Migrants in The Age

In today’s Age, I have a piece responding to Ross Gittins’ article yesterday. [Reproduced over the fold]

Blame babies, not migrants, for Australia’s economic and environmental woes

Joshua Gans, The Age, 5th March, 2008

IN BusinessDay yesterday, Ross Gittins wrote that immigration was contributing to our economic and environmental woes. He argued that “the case against immigration is stronger than the rest of us realise” and called on the Government to reconsider our high immigration rates. I contend that the case made by Gittins cannot be sustained.

Consider first, the “economic” argument that “migrant families add to demand, but only the individuals who work add to supply”. The contention is that this will fuel shortages in housing, infrastructure needs and even aggregate demand (causing inflation). However, the question is not whether immigration fuels these things but what the best way to resolve these problems is.

Let’s compare reducing immigration to another policy: promoting childbirth. The other half of our population growth is from babies and we are having more of them. But babies contribute to demand and not to supply (that is, don’t work) even more than migrant families. By any measure, they are worse for the economy right now.

Yet governments are promoting childbirth. At the moment, we have the extraordinary situation where, unless there is a change in the May budget, the Government intends to increase the baby bonus on July 1, adding more than $200 million a year to fiscal expenditures — at the same time as it intends to shed public-sector jobs. It is this type of thing rather than immigration that should be the target of an economists’ ire.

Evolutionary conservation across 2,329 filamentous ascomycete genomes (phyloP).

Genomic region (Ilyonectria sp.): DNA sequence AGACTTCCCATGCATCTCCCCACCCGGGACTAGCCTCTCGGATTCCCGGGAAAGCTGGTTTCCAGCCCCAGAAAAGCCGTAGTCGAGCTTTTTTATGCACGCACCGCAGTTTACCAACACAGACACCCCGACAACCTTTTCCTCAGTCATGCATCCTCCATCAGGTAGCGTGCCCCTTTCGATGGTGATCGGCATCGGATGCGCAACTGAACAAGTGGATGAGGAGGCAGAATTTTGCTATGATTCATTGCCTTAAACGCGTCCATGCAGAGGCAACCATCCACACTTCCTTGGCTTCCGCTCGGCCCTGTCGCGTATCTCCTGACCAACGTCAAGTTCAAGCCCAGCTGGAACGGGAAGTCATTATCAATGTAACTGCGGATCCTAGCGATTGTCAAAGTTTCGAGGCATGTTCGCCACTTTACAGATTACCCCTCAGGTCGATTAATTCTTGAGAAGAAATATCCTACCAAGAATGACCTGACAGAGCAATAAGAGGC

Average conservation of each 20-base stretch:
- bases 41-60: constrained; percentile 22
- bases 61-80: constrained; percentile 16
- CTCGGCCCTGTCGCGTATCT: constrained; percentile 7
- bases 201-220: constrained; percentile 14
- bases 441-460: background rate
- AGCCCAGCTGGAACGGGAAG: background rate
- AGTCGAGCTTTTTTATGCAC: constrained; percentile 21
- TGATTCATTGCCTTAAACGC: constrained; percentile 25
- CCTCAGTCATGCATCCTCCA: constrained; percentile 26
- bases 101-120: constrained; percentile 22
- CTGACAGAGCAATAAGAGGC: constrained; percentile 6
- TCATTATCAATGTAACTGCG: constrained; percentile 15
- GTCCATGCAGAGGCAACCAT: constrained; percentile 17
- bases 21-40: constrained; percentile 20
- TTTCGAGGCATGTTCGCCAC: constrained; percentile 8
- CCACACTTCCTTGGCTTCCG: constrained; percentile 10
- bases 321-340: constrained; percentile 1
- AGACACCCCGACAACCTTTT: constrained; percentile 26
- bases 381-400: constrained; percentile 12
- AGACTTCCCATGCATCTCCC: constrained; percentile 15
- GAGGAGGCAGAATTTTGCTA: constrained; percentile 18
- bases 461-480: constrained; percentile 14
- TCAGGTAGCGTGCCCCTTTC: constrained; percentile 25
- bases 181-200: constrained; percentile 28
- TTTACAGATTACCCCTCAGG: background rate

But Gittins goes further and argues that immigration is also exacerbating environmental problems. It is true that if people move here, Australia will have more greenhouse gas emissions. But the emission problem is global. Far from it being obvious that “one of the quickest and easiest ways to reduce the growth in our emissions … would be to reduce to immigration”, it won’t do any such thing. Moving from one country to another does not change global emissions.

In fact, the reverse could be the case. If Australia, being a rich country, works out how to get less emissions per person, then moving people from countries that are having trouble doing this is environmentally friendly.

If our goal is to control emissions, then babies rather than migrants should be our target; something China, for all the flack they take on these issues, has realised and done something about.

There is no real argument to single out our migrant intake as out of line with our economic and environmental goals. The Government has enough to do without worrying about a policy that stands out as contributing to world economic life.

Joshua Gans is an economics professor at Melbourne Business School. He maintains a blog on these issues at economics.com.au

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